Vanuatu Prime Minister Edward Natapei has spoken of fostering independence for West Papua.
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Vanuatu Prime Minister Edward Natapei has spoken of fostering independence for West Papua.
The conclusion of the Pacific Island forum has left a great sense of disappointment. There was every reason to think that Vanuatu would be the prominent voice in the forum for the West Papuan demand for a seat at the table. As recent as June 19 the Vanuatu Parliament passed a motion to bring the matter of West Papua to the UN this year.
All the public reports leading up to the forum, and the private assurances to the lobbying being done by the Vanuatu Free West Papua Association even up to the Prime Minister, gave every indication that West Papua would be high on the agenda, and even that the representative West Papua delegates would at least be given observer status.
In his opening speech, incoming forum chairman Vanuatu Prime Minister Edward Nipake Natapei, said: "We need to be talking much more about how we can bring hope to the Pacific citizens who are struggling to find employment; who are without political freedom . . ."
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What happened? Nothing. Silence. No delegate raised any matter publicly concerning West Papua. All the talk was that politically, the matter of Fiji dominated, and that this shut down any further debate about West Papua. Three questions arise from this: Is this the real reason why West Papua was not promoted? If not what was the reason? Does this failure mean that Vanuatu's sponsorship is now a lost cause for the West Papuan independence movement?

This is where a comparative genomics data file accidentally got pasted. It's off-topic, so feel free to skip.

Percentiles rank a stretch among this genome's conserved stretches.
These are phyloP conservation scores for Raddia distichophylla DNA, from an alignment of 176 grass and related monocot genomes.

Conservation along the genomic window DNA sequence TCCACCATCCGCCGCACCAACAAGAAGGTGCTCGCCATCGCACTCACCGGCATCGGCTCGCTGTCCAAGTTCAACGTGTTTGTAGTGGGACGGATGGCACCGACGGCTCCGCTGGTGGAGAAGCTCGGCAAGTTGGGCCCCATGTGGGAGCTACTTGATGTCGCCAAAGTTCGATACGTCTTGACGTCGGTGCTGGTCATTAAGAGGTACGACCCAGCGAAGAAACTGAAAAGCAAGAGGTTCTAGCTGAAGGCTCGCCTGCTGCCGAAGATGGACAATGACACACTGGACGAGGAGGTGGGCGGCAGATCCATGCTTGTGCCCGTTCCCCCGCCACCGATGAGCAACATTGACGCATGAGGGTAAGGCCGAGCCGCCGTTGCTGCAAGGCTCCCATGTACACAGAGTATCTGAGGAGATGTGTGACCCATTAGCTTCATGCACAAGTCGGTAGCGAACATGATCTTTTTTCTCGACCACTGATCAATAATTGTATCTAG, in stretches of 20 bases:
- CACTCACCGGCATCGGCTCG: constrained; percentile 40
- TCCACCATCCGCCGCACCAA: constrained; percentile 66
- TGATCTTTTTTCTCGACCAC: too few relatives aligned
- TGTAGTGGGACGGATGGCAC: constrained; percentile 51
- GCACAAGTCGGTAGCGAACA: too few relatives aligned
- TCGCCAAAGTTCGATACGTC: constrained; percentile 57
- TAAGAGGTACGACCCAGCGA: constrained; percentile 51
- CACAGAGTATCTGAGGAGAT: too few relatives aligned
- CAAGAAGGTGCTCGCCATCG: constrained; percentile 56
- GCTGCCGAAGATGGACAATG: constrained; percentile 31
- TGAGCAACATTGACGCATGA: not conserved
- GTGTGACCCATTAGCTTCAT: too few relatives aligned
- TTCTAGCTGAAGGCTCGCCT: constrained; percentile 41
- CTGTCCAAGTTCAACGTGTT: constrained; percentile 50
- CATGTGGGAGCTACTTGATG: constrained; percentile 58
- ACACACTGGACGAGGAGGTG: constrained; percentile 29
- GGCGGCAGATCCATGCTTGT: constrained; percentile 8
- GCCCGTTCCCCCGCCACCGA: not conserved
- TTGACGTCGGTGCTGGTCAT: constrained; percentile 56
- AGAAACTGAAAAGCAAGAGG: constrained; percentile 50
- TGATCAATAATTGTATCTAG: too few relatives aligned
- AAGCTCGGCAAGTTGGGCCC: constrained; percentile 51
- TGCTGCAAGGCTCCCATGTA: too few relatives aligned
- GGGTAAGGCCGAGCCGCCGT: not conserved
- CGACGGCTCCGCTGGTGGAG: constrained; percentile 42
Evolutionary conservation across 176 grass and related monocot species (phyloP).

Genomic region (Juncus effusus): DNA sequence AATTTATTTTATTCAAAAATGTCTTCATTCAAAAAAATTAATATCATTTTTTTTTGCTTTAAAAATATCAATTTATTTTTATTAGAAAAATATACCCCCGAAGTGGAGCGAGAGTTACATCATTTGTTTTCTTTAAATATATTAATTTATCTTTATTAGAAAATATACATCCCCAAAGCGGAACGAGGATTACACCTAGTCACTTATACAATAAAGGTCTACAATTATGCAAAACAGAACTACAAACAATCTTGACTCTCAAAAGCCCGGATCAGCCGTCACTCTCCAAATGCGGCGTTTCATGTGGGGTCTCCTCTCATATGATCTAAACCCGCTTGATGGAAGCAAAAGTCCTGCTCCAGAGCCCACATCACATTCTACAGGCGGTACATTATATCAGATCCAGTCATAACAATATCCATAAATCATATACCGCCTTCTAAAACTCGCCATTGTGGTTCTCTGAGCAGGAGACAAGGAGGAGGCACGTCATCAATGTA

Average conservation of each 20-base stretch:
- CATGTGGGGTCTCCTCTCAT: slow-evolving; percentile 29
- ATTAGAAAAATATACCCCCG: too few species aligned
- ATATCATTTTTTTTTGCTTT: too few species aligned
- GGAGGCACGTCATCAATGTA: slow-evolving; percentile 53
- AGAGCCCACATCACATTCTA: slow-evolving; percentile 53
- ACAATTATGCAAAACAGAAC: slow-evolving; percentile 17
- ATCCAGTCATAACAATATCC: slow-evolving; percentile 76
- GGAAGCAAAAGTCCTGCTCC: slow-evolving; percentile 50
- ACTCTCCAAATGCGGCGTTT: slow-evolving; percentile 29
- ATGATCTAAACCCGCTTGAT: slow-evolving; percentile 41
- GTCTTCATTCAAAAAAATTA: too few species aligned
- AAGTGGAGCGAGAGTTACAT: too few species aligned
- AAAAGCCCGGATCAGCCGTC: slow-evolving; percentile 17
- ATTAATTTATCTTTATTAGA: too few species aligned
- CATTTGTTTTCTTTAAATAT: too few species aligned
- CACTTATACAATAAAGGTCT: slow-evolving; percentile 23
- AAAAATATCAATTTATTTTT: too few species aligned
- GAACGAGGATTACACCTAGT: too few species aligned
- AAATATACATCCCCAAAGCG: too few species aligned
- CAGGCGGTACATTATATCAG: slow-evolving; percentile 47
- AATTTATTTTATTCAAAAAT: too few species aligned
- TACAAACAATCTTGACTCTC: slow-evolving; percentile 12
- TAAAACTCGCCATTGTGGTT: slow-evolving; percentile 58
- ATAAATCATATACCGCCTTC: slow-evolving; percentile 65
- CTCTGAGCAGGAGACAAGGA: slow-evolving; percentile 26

The real reason West Papua became the elephant in the room at the forum is that Natapei is obviously under great pressure from foreign powers — especially Australia, Papua New Guinea and Indonesia. Australia continues to advocate the territorial integrity of the Indonesian republic and the necessity of Special Autonomy working for West Papua. Australia is also the major development donor for the country, and that must come with some loyalty tag.
PNG, together with Solomon Islands, supports Fiji, contrary to Vanuatu who is taking the Australian/New Zealand stance. Indonesia, for its part, is increasingly muscling into the Pacific – it just supplied Vanuatu with new uniforms for its police force, and increased its presence from the usual six to 48 members at the most recent forum. These came in two waves, on August 1 and August 5, the last delegation including a West Papuan, Dr Felix Wainggai, an adviser to Indonesian President Susilo Bambang Yudhoyono on development on East Indonesia.
This probably proved too much fire-power for the Vanuatu PM, who afterwards on radio claimed that his silence on West Papua was due to procedural matters to do with the Melanesian Spearhead Group.
Another angle on Vanuatu's silence may have to do with the internal or external manifestations of the West Papuan independence groups themselves. A delegate to the PIF told Jacob Rumbiak, foreign affairs spokesman for the West Papuan National Authority (WPNA) and myself that the perception from inside the Vanuatu Foreign Office is that the West Papuan independence movement is still divided. The reality on the ground, however, is that there is a growing consensus from among the majority of activist groups, and more importantly between the Presidium and the WPNA — the transitional government increasingly recognised across West Papua as a credible political next-step to the current frameworks within West Papua.
The ire has been raised, however, of the pro-West Papua council of chiefs and various members of the coalition. They see this as a cave-in and Natapei and his government may not last.
All may not be lost then regarding Vanuatu's advocacy role for its Melanesian fellow countrymen in West Papua. PIF 2010 may prove a Pyrhhic victory for the countries leaning on Vanuatu. The groundswell of opposition is rising within Vanuatu. This will either galvanise the Natapei government or replace it with a coalition really dedicated to proceed on the West Papuan issue. Vanuatu's reluctant neighbours could indeed end up with a little mouse that is roaring in the Pacific.
Peter Woods spent five years in West Papua from 1978 to 1983.